Troy Bayliss isn’t making an emphatic statement of intent but he would dearly love to leave the world Superbike scene as a winner – just as he ended his MotoGP career with a swansong victory as a wildcard in Valencia in 2006.
Nanjing Night Net

Although he has already claimed the world title this year, Bayliss isn’t the type to cruise through his final two races at the new Autodromo Internacional do Algarve circuit in Portugal this weekend.

Regardless of how he fares on his final race day, he can look back on an amazing international career that began later than most – he was 30 when he won the 1999 British Superbike Championship. Called to the world championship in May 2000 to replace the injured Carl Fogarty, Bayliss seized his chance.

He won the world title the following season, again in 2006, and for a third and final time this year.

In nine seasons and 150 race starts, he has scored 50 wins and 92 podium finishes.

"It’s been a long and stressful year and I’m tired," Bayliss said. "I feel I have just enough energy left to complete these last two races.

"I would love to finish the season – and my career – with a win, so that’s my goal this weekend, to ride with no pressure and just enjoy what will be my final two Superbike races."

Skaife will miss the rush Mark Skaife will have regrets. The 41-year-old has retired too early.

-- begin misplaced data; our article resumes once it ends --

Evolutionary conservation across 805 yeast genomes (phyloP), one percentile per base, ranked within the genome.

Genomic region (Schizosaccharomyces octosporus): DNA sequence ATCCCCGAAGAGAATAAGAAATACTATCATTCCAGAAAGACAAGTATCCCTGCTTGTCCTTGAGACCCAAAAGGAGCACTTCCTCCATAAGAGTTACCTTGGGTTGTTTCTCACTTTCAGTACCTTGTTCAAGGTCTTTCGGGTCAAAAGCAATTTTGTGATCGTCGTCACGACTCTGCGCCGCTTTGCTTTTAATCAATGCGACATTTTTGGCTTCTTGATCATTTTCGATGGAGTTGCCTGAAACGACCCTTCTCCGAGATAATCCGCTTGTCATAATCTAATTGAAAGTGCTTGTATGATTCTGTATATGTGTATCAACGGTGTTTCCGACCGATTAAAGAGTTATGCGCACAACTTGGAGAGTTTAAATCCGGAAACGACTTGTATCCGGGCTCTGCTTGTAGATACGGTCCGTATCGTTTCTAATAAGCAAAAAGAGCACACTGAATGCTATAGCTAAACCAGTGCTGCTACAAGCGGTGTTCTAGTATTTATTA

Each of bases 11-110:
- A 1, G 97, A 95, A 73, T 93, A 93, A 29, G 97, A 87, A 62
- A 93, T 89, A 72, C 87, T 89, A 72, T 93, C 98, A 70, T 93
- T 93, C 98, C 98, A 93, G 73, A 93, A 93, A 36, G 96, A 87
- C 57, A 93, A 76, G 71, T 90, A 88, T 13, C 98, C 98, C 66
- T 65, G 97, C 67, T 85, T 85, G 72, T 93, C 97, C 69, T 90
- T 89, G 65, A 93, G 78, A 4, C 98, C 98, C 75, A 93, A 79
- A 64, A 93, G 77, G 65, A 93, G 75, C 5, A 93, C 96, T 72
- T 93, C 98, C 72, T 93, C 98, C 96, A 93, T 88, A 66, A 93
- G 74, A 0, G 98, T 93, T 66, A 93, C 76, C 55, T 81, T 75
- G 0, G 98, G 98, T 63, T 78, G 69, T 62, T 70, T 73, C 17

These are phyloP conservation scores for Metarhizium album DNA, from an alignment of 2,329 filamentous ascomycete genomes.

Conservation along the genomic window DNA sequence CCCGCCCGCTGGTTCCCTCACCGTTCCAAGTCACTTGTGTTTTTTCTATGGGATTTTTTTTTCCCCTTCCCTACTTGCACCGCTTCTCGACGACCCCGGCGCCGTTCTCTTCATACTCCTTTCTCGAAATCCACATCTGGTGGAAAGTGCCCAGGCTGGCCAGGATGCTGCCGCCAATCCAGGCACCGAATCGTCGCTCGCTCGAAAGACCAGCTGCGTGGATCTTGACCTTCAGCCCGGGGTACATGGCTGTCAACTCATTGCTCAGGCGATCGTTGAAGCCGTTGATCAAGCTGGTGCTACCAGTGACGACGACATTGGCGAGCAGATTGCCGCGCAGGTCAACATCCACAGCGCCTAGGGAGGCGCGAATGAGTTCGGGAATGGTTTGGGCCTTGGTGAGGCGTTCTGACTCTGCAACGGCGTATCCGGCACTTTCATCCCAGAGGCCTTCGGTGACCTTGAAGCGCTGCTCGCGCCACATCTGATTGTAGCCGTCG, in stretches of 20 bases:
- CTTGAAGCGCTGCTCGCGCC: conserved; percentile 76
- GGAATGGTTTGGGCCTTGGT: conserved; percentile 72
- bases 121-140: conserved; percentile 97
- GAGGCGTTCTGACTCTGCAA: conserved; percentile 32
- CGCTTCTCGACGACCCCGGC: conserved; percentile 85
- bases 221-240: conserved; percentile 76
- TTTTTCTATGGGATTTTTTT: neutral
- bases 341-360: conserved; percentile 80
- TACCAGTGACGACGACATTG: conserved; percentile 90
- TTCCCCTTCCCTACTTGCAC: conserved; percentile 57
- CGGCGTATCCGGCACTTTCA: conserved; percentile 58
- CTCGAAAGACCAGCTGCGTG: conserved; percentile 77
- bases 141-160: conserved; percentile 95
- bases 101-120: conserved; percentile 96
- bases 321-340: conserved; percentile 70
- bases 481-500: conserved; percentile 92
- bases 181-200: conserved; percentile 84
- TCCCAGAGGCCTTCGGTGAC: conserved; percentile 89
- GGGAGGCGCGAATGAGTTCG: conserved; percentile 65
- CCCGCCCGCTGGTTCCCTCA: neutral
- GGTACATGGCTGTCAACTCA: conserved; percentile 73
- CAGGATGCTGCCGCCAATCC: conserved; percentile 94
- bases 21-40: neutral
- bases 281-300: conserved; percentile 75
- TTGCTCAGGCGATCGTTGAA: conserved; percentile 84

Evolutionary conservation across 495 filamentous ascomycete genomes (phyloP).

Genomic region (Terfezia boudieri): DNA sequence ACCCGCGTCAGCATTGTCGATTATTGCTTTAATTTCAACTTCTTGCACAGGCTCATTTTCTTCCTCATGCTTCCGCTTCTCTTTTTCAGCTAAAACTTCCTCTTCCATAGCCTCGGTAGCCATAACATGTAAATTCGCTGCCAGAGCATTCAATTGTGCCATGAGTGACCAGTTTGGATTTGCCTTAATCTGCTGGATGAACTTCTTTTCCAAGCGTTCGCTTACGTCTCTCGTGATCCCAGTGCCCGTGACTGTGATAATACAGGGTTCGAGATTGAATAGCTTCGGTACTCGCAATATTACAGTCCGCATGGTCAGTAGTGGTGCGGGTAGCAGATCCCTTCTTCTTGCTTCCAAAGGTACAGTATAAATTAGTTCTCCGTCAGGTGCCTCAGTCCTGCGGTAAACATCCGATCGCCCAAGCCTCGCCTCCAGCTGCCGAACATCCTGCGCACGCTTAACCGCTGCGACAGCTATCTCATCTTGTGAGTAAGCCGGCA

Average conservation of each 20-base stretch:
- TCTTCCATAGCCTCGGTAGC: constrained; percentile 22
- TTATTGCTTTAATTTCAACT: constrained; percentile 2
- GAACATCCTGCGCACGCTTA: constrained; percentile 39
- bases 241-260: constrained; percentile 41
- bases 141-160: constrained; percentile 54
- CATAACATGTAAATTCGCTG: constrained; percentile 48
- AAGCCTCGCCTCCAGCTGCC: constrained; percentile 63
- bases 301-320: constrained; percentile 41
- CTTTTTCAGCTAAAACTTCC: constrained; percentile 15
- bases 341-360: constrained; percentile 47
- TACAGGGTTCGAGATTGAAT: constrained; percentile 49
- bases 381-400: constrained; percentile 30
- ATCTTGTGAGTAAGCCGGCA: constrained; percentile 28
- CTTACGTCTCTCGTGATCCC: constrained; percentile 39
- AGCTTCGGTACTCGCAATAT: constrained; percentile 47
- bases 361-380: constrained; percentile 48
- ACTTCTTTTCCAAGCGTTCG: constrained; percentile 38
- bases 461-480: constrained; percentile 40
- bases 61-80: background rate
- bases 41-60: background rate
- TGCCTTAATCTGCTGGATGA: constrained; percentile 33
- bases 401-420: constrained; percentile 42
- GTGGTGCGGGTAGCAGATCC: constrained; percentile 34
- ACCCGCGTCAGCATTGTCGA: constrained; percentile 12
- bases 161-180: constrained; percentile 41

He has quit at an age when some fit and talented drivers have the potential to still win championships.

But the five-time Bathurst 1000 victor and winner of five touring car/V8 Supercars titles reckons he’s ready for the next phase of his life. "The realisation was at Surfers [Paradise] last weekend," Skaife told The Inside Line . "The car wasn’t good but normally I can still get on top of it. I just wasn’t driving the car like I want to."

Skaife plans to throw his all into the rest of the season with a special effort planned for his final weekend, at Sydney’s Oran Park next month.

And then he’s on to the next phase as director of racing for the team he owns with Tom Walkinshaw, the Holden Racing Team. "There’s a lot of vigour left and I think we’ll do some stuff that will really surprise a lot of people," Skaife said.

Swapping seats V8 Supercars will have a very different look next year, with Will Davison set to be announced as HRT’s new boy following Skaife’s retirement.

The HSV Dealer Team will disappear. The Kelly brothers, Rick and Todd, will drive for a new Kelly Racing outfit, which means Larry Perkins will need to replace the elder Kelly sibling.

Paul Dumbrell’s Commodore will be fettled at the HRT workshop.

Marcus Marshall, at Britek this year, is starting his own team using a Triple Eight Falcon.

Similar Posts